I'd like to build on an idea first flagged by Ashibaka; see
I'm a collector of old atlases, and like the idea of sharing samples of
the more aesthetics & interesting maps.
There are three 'ingredients' I like;
- Wiki's capacity in co-creation,
- the University of Texas' way of etaining the beauty of the map itself
(see http://www.lib.utexas.edu/maps/map_sites/hist_sites.html )
- the accessibility of Google Maps?
In contrast, I don't seek to replicate Atlapedia, or Encarta.
A couple of years a fellow collector of old atlasses and I explored
whether the jpeg 2000 format would hold promise, but my impression is
that this format (eg. http://www.jpeg.org/jpeg2000 ) is still being
worked on by a committee.
I too welcome comments.
>Actually I don't really see the difference with a classical newspaper.
>They can very well damage reputations... and actually they do ! But
just like freedom of
>the press, freedom of speech is more important than individuals and
Laws allow special
>liability regimes for both the press and wikipedia.
It's important to be clear here. There is no 'special liability regime'
that protects any publisher, editor, or author from charges of
liability. The doctrine is clear: if you write something or publish
something about someone that is *perceived as libelous* that person can
sue you. And such suits occur all the time (especially in the UK). God
grant it won't happen to WP, but it is important to consider that it
could (and, in some cases, perhaps should).
There is a more general consideration, tho: repeated notices in the
*trusted* print press to the effect that WP is not trustworthy will
drive people away. WP's reputation is on the line. So WP has both good
legal and practical reasons to institute some sort of (let me just say
it) formal editorial control over quality.
This, if I understand, is just what is being discussed now.
The Atlantic Monthly
>And in this case, I don't see how ethical issues enter into it at all.
Like this: deciding what you are going to say and what you aren't going
to say is on some level an ethical or moral decision. Similarly,
deciding what you are going publish and what you aren't going to publish
is an ethical or moral decision. Now, we can deny this, but denial
doesn't make it so. In the case of the offended party in USAToday, WP
(whoever that is) facilitated the publication of arguably libelous
statements. Those statements harmed that individual. I can't speak for
you, but this makes me uncomfortable.
>If the biography is inaccurate, it should be edited, and in fact anyone
>offended person) can do so. The ability to sue whoever first made it
Maybe, but as someone said earlier, what if he hadn't found the article?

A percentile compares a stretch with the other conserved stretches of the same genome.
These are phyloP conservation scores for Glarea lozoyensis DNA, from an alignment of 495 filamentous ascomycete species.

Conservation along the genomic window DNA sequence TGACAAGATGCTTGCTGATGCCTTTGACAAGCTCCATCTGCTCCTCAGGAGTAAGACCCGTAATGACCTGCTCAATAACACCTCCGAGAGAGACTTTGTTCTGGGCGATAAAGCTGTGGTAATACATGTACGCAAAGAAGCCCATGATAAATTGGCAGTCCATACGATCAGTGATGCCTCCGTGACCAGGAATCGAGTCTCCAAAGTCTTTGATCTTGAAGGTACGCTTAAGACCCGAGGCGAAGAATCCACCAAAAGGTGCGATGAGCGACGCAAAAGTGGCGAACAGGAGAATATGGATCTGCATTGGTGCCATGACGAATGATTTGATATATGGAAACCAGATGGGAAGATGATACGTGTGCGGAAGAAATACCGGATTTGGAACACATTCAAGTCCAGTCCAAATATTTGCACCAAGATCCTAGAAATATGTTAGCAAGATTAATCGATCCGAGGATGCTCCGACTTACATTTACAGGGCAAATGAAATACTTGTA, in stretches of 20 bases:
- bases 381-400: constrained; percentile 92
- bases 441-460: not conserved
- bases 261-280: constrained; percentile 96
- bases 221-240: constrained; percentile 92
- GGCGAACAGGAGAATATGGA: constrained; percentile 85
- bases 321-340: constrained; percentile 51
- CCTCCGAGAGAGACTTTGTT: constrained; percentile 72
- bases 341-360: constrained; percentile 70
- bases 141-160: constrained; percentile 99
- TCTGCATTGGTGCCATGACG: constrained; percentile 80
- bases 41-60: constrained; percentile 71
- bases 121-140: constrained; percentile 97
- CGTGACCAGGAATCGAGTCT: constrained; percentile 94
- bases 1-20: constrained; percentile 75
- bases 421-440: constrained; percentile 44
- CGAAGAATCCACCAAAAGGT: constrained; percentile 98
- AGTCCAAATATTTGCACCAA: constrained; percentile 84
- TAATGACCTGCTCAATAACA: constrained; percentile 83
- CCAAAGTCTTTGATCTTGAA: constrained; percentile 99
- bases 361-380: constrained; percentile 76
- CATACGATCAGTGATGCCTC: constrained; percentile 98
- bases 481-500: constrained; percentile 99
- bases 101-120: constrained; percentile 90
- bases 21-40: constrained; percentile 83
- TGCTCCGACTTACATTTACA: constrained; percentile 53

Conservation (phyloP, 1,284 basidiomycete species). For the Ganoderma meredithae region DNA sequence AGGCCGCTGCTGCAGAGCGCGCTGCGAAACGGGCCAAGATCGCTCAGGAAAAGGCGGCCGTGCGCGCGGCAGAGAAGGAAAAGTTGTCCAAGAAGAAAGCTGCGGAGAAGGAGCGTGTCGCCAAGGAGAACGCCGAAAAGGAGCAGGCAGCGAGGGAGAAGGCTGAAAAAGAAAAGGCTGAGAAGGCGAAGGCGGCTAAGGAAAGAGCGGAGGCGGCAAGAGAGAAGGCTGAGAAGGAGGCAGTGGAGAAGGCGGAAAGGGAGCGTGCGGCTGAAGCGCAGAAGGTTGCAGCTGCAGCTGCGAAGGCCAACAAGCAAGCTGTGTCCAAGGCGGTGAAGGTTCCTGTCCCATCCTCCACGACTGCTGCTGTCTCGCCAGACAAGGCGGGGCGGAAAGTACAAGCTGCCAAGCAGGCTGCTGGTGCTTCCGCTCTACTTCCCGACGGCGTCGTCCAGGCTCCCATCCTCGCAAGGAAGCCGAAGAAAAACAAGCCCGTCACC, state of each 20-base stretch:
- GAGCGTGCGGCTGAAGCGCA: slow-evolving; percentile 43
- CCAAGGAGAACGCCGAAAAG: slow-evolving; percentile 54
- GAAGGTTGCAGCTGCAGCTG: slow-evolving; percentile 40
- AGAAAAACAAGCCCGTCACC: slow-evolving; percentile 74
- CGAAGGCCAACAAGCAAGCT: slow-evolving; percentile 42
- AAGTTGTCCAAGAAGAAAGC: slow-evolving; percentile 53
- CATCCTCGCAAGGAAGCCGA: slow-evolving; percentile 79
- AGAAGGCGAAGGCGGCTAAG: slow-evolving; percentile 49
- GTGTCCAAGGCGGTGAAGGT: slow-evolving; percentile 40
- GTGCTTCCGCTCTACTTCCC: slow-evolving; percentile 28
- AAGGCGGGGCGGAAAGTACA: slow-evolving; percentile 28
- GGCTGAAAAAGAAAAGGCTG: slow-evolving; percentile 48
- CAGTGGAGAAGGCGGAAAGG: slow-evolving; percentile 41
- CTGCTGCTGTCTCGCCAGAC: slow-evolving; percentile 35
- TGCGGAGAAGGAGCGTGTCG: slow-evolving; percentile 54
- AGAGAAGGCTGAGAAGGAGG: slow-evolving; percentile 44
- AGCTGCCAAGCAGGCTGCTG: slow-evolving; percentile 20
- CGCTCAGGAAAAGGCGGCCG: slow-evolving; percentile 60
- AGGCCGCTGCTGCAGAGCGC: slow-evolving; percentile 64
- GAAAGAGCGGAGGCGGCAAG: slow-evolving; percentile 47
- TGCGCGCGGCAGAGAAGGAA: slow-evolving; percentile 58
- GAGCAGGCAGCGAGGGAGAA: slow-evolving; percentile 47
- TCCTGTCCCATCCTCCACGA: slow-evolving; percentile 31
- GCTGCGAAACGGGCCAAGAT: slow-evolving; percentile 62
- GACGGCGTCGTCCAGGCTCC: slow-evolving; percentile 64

What if it had seriously damaged his reputation? What if this damage
extended to his ability to make a living and support his family? The
point about slander and libel is that the damage it does is very hard to
undo. Would correcting the article get this man his reputation back? I
The basic problem here is that no one stands behind the factual claims
on Wikipedia--no publishers, no editors, no authors, just some amorphous
and constantly changing "community." I should add that I say this as a
*big fan* of WP. It worries me.
The Atlantic Monthly
>I find it ironic that this guy founded the "Freedom Forum First
>Sounds like he doesn't really care that much about the First Amendment.
Re the first amendment, and the authors failure to edit his own article,
The Wikipedia project itself bears some responsibility here. If you are
going to provide a soapbox for folks to stand on and exercise their
first amendment rights, you are in part responsible for what they say.
This is common sense, and SOP in all "establishment" (read "trusted")
print publications. The editors stand behind what the authors say. As
Mr. Seigenthaler says, his bio, which was broadcast from our soapbox,
was full of errors, some of which (by his accounting, and hopefully not
that of any court) were libelous. Alas (and in distinction to
traditional print publications with bylines), Mr. Seigenthaler has no
recourse, because he can't really find out who wrote the words that he
finds offensive so that he might take legal action. These are serious
ethical issues, and I don't think we should dismiss them.
In a message dated 11/30/2005 7:09:03 PM Eastern Standard Time,
I wasn't talking about the article in question, I was talking in general
about the kinds of pages on my watchlist where this happens (which are
mainly politics/philosophy-related). Sorry for the misunderstanding.
I still contend that we should not just be randomly removing material that